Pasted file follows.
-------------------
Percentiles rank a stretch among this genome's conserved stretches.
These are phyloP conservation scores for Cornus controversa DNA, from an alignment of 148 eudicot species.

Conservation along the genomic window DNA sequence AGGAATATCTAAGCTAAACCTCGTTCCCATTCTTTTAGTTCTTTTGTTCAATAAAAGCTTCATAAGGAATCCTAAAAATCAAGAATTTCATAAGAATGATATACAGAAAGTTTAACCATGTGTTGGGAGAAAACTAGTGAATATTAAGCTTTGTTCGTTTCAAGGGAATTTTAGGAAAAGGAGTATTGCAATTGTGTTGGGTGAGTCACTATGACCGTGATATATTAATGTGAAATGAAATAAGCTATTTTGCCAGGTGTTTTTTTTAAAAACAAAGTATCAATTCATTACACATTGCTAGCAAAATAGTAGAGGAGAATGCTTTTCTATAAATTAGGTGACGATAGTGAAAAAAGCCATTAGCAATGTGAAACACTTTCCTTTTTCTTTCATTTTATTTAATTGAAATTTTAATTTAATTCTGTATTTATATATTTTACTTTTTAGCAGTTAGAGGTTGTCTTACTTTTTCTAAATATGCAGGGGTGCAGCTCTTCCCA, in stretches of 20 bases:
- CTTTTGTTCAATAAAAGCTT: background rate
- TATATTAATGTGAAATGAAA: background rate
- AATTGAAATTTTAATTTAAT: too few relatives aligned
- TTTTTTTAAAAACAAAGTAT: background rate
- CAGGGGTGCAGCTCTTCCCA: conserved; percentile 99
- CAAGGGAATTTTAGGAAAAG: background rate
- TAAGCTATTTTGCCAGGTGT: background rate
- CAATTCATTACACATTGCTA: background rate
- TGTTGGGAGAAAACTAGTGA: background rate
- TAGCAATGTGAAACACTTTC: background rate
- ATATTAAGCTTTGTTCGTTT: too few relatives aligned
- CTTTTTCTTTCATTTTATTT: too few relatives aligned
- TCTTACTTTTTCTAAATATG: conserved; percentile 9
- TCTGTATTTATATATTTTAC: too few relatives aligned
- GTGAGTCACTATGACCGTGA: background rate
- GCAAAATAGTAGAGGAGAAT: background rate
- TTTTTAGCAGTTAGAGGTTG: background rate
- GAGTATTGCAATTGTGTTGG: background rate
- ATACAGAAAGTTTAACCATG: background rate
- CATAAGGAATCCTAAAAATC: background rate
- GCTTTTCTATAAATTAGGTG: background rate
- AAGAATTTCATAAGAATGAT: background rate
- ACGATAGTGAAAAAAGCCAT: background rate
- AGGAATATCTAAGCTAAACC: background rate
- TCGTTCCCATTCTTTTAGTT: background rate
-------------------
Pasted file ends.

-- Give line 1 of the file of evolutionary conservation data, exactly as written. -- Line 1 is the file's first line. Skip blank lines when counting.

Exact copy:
Percentiles rank a stretch among this genome's conserved stretches.